Ventilation Problems: How The Mold Grows

When it gets freezing cold in the winter we turn on our homes heating system. Naturally heat rises, and when we don’t have adequate insulation or when it is too cold to keep up with heat loss, this hot air makes its way into the attic itself. When a roof is ventilated properly, this hot air is channeled out of the attic through what are called out take air vents. These are in the form of box vents, power vents, gable end vents, or ridge vents. In order for the out take air vents to work properly the roof needs an intake air vent system. These vents allow colder air to move through the attic while the hot air is forced out through the outake air vents.

When this does not happen the hot air becomes trapped in the attic and coalesces against the freezing cold boards of the roof. This creates a hot air mass meets cold surface form of condensation called dewpoint, and usually results in droplets of water or frost. This moisture begins the cycle of mold growth that leads to attic mold infestations.

Attic mold typically only grows in the winter time unless it is caused by the rare roof leak or wet basement or crawlspace sending water vapor upwards. The reason it only grows during the 5-6 months of winter is during the rest of the year the temperature reached in the attic are far too hot, for aggressive mold growth.

The Solution:

When trying to decide what to do to solve the attic crawspace mold problem, the average homeowner is baffled. Why? Well in getting several estimates for the clean up he or she is often faced with completely different suggestions from local contractors who each insist that their method is “best” or “right”. We have met mold victims who have had 5-6 different estimates with 5-6 differing “solutions” that left the homeowners heads spinning as to what to do, if them if the goal is permanent eradication. The reason why there are so many differing approaches to mold clean up is the direct result of the mold training authorities or certifying bodies or schools who never actually specify which products to use when. Also the average contractor has a limited to poor understanding of the true life processes of the mold and its actual microbiological processes.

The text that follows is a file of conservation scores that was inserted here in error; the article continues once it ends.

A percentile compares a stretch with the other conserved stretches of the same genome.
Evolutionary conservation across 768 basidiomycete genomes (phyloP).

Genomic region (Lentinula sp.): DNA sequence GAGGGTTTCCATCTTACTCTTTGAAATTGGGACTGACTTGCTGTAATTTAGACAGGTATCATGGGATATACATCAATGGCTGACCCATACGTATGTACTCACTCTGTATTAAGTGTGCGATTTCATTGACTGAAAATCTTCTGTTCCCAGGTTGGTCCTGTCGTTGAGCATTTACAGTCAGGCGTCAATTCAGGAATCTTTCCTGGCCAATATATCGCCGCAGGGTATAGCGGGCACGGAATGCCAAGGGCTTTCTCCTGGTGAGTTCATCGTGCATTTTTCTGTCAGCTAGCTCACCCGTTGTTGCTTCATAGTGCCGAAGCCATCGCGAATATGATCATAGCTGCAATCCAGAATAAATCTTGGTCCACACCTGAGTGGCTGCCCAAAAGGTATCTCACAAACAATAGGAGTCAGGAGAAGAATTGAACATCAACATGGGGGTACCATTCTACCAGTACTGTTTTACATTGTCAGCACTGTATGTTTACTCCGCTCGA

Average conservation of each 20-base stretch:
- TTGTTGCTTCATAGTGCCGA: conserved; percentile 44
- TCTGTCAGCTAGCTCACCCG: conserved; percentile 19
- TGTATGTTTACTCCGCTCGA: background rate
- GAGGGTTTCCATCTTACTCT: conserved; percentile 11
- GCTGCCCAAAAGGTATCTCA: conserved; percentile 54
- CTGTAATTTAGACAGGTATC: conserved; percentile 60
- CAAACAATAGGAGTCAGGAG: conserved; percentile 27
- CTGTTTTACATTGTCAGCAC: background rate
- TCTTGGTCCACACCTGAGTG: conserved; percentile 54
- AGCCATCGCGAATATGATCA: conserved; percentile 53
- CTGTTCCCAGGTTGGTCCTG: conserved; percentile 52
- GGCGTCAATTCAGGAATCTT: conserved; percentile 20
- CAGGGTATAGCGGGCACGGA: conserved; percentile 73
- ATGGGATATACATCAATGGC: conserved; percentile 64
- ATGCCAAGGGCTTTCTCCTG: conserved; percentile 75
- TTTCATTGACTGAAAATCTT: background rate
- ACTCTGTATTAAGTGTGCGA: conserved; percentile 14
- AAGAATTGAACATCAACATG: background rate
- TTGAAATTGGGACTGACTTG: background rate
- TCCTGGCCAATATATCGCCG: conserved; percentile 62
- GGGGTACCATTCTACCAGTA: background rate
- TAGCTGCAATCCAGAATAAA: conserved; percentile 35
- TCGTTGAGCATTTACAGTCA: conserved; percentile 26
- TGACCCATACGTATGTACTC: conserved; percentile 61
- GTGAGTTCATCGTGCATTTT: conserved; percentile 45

Fix The Ventilation/Leaks:

In solving every mold issue it is a must to eliminate the source of the moisture, and this means fixing the ventilation issues. While the prevailing theory is to install a ridge vent we find that these often do not breathe as advertised. We recommend box vents placed as close to the peak as possible, they almost never clog or leak and work exceptionally well even though their use has fallen out of vogue. Next make sure there is adequate intake air in the form of soffit ventilation. There is no such thing as too much soffit ventilation.

Killing The Mold Means Killing The Roots:

One of the most over looked and misunderstood components to permanent mold eradication and removal is killing the roots of the mold. When the average person thinks about mold they usually conjure up some memory of moldy bread or cheese. The human brain love to store memories by association, and we think of the fuzzy stuff we can see on the surface of a mold problem as the mold itself. WRONG! What we can see the fuzzy stuff is actually the fruit-body or the reproductive part of the mold organism, it is the seed. It is the apple not the tree! If we want to eliminate mold permanently we need to kill the roots which ARE the BODY of the mold organism itself. And they are invisible to the naked eye because they are growing under the surface, just like the tap-root of a dandelion grows beneath the surface of the Earth. And just like with a dandelion we need to kill the roots to kill the organism.

Popular mold removal techniques almost universally fail to address this and most mold removal companies actually do horrible work because they fail to understand this very basic premise. To kill the mold you must kill the roots. What do these companies do? There are several approaches that are usually employed and they are all inadequate. Most companies will start by applying a biocide. It is common to see this written on almost every mold protocol. Rarely does the contractor mention that 95% of these biocides do not kill the spores and they also do not kill the roots. Most also contain some form of carcinogen which can cause cancer in lab animals! Next they will apply an encapsulant which really means to paint the wood. This is a booby trap waiting to go off as the paint will form a vapor barrier and eventually peel off. Since the paint has poisons in it, it can become a future hazard just as happened with lead paint. It is also a dead give away during a home inspection that there was a problem cause attics only get painted when there is mold or a house fire. This method also leave the mold roots alive and well and waiting for moisture. Next there are a variety of sanding methods from hand sanding to soda or dry ice blasting. The companies that offer these approaches will tell you that they are sanding away the mold roots. However this is simply not true! The roots of mold grow deep into the wood at least 3/16’s of an inch. If you actually tried to sand the wood that deeply you would end up doing structural damage to the roof. Well why do they do this you ask? They remove the pigment layer with these techniques and make the mold visually appear to disappear all the while leaving the roots intact and waiting for a drink. The companies who sand usually charge an arm and a leg for this as it is very labor intensive. It is an OK strategy for stain removal but it is NOT a permanent approach to mold removal.